It's my opinion that the US is actually one of the least free countries in the world now. Every little thing is regulated to death. Can you bring an open bottle of water into an airport and onto an airplane? Can you ride a motorcycle without a helmet? Drive a car without a seatbelt? Find a restaurant that still serves anything containing trans-fats? Sell lemonade at the curb without a permit? Lend a movie to a friend? Smoke in a restaurant? Walk down the street drinking a beer?

I know many of those things depend on the jurisdiction, and a lot of them might just seem like good ideas. And none of them individually are a big deal.

But my point is that the aggregate of all these little laws, constantly being passed, add up to a serious erosion of the "Freedom" that USAmericans have historically been so enthusiastic to brag about. At what point do you step back and say, "whoa, OK, maybe things are getting a little out of control"?

Or, to put it another way: Are you more free or less free today than you were 100 years ago? 25 years ago? Last year? What will be the case next year?

Just something to think about.
The answer to all your questions is perspective. How the USA compares with the rest of world.

Your points are in absolute terms.

When the you add it all up the USA is still a great place to live.
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Old 03-16-2011, 09:22 AM   #39
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On the whole the USA is still a great place - relatively low taxes
There are some places in the USA where I wouldn't enjoy living and my opinions would not be popular, but on the whole it is a good place to live. But that can be said for a lot of countries. I don't dispute the good in America, just the claim to any sort of exceptionalism.

For example, taxation comes in lots of different guises and the US is usually thought to tax less than the UK, but when I did my calculations my total "tax" bill is less for me in the UK.

I just did my federal tax and and my effective tax rate is 16% (after a slew of deductions) then there's the 5% state tax. In the UK I'd pay 20% tax on most of my income, and just creep into the 40% tax bracket but get a $12k standard deduction. UK CGT rate would be higher for me at 18%, but the first $15k of gains aren't taxed at all. Of course the UK looses out with its 20% VAT, but as I'm LBYM and don't spend much on big ticket items it's effect on the bottomline isn't too bad. But he UK really wins out when property tax and health costs are included. The annual taxes on my house are $6k, in the UK it would be $1800 and I'd pay nothing for health care in the UK so there's another $5k or $6k I'd be better off.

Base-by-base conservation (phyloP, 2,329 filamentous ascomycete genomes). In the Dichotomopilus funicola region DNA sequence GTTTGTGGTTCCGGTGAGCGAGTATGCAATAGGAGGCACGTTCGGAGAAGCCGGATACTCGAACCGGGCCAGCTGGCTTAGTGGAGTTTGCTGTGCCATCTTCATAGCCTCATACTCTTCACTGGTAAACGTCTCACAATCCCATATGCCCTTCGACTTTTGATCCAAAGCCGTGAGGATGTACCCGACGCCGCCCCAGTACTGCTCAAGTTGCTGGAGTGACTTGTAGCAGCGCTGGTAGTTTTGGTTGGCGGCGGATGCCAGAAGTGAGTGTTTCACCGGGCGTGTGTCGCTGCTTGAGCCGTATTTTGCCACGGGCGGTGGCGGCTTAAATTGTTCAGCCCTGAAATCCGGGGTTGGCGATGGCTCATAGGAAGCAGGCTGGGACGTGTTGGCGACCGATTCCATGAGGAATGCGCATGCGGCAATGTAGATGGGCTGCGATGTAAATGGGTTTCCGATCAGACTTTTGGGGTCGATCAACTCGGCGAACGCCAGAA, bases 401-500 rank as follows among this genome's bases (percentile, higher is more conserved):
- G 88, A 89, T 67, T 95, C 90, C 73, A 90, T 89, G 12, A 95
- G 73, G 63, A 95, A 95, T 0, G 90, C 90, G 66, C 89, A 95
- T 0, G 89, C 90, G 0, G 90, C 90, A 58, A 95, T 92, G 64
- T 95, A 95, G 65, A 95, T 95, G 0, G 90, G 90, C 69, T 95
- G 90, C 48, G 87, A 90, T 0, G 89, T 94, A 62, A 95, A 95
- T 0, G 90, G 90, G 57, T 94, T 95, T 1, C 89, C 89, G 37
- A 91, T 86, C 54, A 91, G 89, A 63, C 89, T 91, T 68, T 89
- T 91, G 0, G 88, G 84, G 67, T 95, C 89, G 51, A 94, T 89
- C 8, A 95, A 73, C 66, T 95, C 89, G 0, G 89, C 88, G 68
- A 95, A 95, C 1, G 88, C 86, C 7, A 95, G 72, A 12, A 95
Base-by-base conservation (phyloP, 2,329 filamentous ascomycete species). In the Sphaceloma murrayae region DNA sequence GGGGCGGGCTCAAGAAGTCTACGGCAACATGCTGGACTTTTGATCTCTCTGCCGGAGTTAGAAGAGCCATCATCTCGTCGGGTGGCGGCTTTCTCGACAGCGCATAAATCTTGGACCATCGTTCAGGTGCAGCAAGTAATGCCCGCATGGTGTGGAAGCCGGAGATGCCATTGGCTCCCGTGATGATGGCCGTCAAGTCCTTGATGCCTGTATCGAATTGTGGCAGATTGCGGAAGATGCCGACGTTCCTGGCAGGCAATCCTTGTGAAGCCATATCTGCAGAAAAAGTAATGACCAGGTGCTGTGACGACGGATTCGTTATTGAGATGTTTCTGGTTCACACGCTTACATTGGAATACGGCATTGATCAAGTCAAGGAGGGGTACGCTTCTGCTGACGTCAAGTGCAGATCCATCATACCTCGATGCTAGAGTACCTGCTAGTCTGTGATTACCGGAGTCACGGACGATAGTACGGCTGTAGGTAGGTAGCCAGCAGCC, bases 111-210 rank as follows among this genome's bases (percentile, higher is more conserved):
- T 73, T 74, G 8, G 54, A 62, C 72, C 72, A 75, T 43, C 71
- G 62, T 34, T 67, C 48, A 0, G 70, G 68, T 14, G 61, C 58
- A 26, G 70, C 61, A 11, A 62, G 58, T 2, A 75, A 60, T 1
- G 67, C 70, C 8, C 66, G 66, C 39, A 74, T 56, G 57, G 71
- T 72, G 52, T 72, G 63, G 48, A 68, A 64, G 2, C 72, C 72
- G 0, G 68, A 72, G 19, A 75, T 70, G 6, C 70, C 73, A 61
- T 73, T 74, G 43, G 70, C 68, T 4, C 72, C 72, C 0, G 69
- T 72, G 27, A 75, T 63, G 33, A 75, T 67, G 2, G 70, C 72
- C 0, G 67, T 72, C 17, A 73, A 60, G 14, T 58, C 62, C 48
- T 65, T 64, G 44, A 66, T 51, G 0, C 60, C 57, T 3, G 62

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Old 03-16-2011, 09:33 AM   #40
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But I referred to "diversity of thought" being valued. You could argue that the 2 party US state is a practical expression of the lack of diversity in American political thought when compared to the large number of viable parties in many European countries.
There are a lot of parties outside of the "big two" in the U.S.:

List of political parties in the United States - Wikipedia, the free encyclopedia

However, for the current active parties, they don't have enough of a voting bloc to be able to be an alternative to the current two-party system (with the exception of Joe L. as an Independent).

Europe has coalition governments (as you mentioned) due to the fact that no one party can get a majority of voters to vote for them. This is due to many reasons (freedom of thought/beliefs) but also due to regional consideratons, such as Belgium who has a coalition government of six parties, due to having two "main languages" of Duch/French along with different political views.

The reason you will never have more than two main parties in the U.S. in the forseeable future is because any "minor" party cannot get traction with the U.S. voter, who has operated in this manner for many years and will continue to vote a majority party into power in various areas of the government. Sure, you can have certain splinter organizations (example, TEA, aka "Taxed Enough Already" party) which will try to drive their desires by trying to affect a mainline party (in their case, the Republicans), but I personally believe they will not be able to form a party on their own.

While each of us would like our government representatives to mirror our thoughts, beliefs in their jobs, in reality the best we can hope for is to select somebody worthy of our vote that meets most of our desires (and hope they don't change along the way )...